Beginning in January 2019, oral history projects usually fall outside of the purview of the Kenyon College IRB. However, Kenyon believes ethics and ethical principles should govern all of our educational and research activities.
Ethical considerations apply to all oral history projects and should continue throughout the course of the project: from the first contact with an interviewee to preserving, sharing and disseminating the results of interviews.
EXCLUDED ORAL HISTORIES
If the intent is to interview subjects/informants who have a unique perspective on a particular historical event or way of life and/or the investigator intends to let the informants' stories stand on their own as a "testimony" or in an archive, with no further analysis, the research may be
If unlike in projects described above, the investigator conducts the surveys or interviews with the intention of comparing, contrasting or establishing commonalities between different segments or among members of the same segment, it is clear that the investigator will draw generalized conclusions from the results. This type of research is not excluded from IRB review. Because such research is designed to develop or contribute to generalizable knowledge (e.g., designed to draw conclusions, inform policy or generalize findings), the Kenyon College IRB has determined that it would constitute "research" as defined in 45 CFR 46.102(l). For example, knowledge gained from a study may be applied to populations outside of the specific study population. If your project falls into this category, please complete an application for IRB review. IRB forms.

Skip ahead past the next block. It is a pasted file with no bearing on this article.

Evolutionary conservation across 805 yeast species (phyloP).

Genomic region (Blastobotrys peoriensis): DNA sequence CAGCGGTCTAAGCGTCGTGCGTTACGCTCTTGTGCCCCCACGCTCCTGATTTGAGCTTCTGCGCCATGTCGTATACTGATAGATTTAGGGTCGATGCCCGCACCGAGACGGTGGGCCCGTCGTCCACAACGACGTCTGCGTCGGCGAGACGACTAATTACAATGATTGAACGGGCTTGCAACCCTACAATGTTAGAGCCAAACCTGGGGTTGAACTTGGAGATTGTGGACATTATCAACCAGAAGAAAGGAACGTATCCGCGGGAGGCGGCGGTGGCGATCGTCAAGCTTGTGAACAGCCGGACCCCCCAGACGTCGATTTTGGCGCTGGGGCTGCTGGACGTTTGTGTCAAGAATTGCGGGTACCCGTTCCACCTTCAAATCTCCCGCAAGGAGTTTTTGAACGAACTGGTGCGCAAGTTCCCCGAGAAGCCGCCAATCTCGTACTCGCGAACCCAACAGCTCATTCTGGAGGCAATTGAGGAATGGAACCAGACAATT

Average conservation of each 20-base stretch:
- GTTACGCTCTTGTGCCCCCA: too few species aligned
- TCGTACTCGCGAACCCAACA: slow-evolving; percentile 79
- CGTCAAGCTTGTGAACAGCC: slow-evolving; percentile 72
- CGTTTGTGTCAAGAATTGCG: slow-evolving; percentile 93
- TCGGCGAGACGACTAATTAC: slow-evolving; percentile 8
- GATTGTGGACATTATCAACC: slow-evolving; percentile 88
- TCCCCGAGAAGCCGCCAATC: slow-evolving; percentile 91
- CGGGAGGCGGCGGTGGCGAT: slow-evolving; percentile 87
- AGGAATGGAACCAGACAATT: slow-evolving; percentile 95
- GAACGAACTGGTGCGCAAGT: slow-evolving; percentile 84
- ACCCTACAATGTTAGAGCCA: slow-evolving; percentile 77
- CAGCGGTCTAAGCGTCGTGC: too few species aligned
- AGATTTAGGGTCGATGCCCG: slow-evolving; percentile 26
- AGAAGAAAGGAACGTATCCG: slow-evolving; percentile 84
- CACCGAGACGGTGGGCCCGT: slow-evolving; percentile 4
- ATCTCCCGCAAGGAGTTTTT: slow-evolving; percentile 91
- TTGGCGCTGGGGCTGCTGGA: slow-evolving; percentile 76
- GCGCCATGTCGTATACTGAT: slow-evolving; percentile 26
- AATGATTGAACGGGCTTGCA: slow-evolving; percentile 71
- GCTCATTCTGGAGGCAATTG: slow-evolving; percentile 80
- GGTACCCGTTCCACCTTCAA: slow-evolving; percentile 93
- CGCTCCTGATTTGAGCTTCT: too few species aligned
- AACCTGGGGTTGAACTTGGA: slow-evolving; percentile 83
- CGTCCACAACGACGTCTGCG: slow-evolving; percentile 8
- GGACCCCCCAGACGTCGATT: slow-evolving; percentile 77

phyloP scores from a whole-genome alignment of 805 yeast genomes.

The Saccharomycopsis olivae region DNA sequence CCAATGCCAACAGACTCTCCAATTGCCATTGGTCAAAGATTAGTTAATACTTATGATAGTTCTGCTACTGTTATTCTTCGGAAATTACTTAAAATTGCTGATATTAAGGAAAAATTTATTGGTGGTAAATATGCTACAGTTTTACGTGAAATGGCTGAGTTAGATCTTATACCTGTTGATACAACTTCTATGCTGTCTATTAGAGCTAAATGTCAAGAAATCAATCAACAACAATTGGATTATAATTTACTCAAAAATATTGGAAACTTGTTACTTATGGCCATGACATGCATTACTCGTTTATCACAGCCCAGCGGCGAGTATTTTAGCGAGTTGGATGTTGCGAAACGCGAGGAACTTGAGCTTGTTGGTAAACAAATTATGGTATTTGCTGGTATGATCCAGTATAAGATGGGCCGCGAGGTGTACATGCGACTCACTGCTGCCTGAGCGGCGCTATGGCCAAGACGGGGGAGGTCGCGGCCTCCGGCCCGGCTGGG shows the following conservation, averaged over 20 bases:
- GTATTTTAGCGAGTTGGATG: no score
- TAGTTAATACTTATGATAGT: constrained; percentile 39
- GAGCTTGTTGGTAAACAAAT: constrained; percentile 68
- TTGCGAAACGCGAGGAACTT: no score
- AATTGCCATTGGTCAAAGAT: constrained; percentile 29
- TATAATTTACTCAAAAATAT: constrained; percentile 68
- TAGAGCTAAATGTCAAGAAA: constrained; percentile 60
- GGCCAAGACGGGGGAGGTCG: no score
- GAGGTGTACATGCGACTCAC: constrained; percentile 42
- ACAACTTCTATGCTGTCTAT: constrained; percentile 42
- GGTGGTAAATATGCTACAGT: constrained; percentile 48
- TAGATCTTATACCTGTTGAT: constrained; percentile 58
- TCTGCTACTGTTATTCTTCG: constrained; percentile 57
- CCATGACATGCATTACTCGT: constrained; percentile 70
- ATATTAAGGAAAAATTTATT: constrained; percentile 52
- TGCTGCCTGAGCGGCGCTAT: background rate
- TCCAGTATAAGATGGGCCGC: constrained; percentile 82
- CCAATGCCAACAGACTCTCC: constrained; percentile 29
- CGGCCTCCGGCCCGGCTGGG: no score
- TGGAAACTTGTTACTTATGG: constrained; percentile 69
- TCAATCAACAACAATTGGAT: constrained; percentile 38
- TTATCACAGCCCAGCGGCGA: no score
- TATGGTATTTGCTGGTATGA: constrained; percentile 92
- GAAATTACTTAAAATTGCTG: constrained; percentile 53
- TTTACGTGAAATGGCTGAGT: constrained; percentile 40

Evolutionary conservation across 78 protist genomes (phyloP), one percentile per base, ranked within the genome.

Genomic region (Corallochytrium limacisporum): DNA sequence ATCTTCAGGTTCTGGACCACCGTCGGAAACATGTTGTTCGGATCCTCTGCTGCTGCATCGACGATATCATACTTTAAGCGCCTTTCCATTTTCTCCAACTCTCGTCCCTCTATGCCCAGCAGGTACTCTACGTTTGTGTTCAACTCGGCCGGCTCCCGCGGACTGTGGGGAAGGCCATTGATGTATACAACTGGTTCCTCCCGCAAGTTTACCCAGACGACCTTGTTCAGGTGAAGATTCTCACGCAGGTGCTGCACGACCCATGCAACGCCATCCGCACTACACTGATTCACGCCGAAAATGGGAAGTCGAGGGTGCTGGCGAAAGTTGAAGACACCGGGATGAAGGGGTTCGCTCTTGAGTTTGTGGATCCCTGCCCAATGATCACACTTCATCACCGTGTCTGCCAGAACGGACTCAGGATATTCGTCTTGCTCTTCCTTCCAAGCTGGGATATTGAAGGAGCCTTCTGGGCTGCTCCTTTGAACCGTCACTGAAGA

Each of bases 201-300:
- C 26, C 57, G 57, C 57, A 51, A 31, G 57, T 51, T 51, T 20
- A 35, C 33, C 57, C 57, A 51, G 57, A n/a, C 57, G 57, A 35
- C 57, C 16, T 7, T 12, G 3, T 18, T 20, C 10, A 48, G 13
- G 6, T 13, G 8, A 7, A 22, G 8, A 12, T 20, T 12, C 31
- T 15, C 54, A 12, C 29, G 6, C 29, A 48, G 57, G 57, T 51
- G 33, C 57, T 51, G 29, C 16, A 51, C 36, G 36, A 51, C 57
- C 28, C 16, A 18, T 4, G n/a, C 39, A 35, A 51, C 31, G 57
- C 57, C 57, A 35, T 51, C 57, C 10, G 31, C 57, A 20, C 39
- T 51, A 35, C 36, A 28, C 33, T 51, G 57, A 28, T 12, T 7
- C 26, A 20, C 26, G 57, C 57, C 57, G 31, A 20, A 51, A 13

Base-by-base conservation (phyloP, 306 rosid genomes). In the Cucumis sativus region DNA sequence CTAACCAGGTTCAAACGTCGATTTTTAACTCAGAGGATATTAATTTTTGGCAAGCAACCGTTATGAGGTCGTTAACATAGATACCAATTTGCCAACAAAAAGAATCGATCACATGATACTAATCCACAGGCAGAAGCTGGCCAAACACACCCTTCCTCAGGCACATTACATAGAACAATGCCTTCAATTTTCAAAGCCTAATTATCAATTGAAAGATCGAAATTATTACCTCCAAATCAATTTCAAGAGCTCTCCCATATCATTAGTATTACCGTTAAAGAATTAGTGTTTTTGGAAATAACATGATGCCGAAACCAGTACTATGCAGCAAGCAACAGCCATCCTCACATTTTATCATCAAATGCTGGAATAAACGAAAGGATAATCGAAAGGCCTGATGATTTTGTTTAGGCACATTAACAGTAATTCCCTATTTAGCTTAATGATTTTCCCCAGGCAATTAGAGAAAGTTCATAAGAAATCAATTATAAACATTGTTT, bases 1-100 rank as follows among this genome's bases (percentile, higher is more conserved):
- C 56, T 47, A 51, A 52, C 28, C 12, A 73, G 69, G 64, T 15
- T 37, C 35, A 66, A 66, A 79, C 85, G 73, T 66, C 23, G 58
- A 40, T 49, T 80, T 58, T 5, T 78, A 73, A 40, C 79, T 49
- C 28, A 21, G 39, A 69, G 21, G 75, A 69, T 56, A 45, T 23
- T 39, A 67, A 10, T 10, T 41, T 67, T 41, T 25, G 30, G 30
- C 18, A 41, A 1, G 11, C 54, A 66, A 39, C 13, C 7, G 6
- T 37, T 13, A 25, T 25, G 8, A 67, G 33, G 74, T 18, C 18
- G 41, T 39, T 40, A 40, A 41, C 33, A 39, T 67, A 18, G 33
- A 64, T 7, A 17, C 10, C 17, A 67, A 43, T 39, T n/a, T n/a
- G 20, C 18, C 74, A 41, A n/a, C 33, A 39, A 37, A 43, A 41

Information about the legalities and ethics of oral history practice is available for download from the Oral History Association. Read the information carefully before you begin your project to avoid the legal dilemmas.
Kenyon College faculty, students and staff members participating in an oral history project should educate themselves with the principles and guidelines of the Oral History Association and any other professional association for the discipline your project might fall under. If you are planning, or think that you might want to, publish your project, be sure to check with likely publications/publishers/archives for their policies for acceptance of oral histories. (ethical review, certification, consent, deed of gift, etc.)
Kenyon help and guidance with oral histories are available through Digital Kenyon.
see INSTRUCTIONS, FORMS, AND TOOLKITS
See the IRB Interviews page for information on interviewing.
IRB - The Belmont Report sets forth the basic ethical principles and guidelines for the protection of human subjects in research. This was issued by the National Commission for the Protection of Human Subjects of Biomedical and Behavioral Research, April 18, 1979. The basic principles informing the guidelines are respect for persons, beneficence, and justice.
You should take Human Subjects Protection Training - CITI Course